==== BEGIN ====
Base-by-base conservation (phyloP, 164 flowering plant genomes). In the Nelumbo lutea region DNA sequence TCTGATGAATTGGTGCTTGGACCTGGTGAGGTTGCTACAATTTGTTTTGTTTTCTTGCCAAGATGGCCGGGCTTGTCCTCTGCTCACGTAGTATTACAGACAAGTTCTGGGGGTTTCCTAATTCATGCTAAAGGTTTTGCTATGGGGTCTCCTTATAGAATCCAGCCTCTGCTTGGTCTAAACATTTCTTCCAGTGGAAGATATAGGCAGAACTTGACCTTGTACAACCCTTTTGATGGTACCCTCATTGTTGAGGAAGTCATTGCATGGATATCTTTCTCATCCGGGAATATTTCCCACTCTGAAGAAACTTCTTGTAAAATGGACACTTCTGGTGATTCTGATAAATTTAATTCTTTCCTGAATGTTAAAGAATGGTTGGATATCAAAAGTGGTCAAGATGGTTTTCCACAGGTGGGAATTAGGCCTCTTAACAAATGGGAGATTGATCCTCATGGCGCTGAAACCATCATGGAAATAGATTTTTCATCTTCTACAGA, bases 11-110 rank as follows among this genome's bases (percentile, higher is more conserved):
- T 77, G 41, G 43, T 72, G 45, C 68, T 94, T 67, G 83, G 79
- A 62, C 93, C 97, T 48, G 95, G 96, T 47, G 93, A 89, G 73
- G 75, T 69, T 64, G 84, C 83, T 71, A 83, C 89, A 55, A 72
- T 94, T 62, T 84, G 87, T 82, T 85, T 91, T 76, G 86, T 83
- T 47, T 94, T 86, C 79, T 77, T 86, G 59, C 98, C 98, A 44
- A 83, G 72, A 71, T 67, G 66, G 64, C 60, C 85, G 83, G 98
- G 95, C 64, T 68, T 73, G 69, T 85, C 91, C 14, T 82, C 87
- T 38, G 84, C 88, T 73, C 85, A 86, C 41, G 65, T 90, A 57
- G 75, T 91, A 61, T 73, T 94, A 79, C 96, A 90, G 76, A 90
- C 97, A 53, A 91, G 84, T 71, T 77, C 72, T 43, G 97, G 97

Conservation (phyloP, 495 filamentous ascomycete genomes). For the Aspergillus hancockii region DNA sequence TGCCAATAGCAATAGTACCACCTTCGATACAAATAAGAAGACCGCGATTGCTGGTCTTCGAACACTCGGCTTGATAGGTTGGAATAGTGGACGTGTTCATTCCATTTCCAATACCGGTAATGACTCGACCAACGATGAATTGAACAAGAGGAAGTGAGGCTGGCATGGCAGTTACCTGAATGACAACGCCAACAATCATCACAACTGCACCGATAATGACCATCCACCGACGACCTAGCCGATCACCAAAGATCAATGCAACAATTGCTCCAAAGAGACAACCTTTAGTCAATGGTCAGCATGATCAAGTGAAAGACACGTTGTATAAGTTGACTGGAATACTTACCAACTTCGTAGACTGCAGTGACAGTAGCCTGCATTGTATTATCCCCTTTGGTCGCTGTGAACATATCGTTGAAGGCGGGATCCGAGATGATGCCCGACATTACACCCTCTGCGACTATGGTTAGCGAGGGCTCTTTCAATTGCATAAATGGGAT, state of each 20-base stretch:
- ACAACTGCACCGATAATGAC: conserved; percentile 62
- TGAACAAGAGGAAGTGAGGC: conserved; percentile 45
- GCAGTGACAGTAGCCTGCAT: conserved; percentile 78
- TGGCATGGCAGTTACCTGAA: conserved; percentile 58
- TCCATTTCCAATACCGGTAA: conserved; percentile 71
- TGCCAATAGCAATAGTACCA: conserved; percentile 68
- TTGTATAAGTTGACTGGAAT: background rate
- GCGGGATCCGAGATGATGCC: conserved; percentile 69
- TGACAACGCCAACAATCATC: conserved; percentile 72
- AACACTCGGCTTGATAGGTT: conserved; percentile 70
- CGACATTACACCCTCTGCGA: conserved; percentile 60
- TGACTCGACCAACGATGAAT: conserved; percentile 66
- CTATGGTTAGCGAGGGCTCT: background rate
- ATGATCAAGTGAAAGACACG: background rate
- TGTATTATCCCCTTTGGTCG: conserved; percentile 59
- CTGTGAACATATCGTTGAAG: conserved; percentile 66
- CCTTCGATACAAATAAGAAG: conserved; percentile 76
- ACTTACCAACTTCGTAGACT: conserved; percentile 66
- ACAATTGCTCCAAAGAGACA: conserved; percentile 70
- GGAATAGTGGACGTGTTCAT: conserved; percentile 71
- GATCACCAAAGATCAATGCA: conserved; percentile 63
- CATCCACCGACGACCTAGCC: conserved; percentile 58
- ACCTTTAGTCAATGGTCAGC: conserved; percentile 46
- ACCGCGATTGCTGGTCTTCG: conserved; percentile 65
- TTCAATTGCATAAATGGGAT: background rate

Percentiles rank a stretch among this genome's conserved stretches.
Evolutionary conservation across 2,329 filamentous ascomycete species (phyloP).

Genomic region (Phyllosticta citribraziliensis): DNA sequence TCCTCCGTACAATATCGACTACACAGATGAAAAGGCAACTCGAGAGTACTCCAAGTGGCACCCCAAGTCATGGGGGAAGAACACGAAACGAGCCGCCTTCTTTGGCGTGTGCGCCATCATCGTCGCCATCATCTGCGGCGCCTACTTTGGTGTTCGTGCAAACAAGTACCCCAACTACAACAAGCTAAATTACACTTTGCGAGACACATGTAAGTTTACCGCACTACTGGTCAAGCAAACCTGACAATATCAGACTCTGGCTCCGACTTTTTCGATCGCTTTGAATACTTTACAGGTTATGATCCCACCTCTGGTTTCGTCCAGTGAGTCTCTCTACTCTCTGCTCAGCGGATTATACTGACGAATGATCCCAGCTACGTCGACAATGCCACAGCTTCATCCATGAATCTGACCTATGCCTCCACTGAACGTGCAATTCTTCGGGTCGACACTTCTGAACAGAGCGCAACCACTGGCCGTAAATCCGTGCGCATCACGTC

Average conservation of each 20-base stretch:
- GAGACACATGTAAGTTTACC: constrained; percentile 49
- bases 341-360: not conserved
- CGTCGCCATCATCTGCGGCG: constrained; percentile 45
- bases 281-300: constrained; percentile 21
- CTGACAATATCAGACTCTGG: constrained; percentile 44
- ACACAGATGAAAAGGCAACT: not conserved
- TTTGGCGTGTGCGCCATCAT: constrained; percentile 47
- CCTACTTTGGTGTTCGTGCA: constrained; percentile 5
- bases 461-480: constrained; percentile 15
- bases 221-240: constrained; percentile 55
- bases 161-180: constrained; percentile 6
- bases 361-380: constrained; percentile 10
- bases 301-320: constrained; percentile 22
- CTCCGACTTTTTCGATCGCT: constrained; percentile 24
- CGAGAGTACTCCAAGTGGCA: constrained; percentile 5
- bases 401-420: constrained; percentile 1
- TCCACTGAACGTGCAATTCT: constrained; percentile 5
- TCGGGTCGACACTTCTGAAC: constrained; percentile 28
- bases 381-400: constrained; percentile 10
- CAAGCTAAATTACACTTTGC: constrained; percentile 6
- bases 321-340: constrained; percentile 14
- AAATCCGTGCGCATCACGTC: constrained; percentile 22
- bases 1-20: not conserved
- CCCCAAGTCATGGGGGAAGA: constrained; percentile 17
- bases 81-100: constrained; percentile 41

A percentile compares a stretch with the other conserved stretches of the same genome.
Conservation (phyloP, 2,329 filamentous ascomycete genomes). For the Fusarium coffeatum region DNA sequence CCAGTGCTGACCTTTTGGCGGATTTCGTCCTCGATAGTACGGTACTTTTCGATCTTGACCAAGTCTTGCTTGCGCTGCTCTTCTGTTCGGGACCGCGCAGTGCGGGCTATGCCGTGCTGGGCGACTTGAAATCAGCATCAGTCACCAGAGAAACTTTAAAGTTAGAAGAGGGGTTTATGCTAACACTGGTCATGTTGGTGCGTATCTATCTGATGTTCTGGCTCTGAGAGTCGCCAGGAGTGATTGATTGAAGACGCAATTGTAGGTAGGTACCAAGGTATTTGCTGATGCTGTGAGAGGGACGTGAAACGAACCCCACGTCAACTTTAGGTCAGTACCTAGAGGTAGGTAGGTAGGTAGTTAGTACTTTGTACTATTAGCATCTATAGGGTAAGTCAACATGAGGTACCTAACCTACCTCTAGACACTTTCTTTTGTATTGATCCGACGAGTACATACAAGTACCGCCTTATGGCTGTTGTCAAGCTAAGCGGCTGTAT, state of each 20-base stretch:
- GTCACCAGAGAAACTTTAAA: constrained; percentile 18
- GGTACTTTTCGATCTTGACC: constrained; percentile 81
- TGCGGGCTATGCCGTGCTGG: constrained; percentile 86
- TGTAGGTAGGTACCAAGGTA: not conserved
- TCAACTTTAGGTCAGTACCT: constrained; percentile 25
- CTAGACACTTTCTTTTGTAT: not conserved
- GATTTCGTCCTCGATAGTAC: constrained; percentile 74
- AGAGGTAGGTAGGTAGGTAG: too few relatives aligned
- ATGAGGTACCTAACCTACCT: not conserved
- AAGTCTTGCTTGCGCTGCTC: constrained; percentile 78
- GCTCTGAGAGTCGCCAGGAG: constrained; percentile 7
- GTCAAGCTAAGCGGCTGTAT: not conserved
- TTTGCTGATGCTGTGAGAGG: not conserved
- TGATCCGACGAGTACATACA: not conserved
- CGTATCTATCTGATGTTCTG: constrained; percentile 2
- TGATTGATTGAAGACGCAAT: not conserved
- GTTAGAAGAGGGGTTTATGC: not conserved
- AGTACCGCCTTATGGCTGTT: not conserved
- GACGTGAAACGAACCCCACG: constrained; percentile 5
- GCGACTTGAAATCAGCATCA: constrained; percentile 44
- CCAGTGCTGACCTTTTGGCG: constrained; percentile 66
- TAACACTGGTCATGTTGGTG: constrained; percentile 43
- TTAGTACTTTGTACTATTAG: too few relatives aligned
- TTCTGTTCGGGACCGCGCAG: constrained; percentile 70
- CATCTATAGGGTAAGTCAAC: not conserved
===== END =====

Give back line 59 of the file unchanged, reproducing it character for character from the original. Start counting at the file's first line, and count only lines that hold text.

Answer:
- TCGGGTCGACACTTCTGAAC: constrained; percentile 28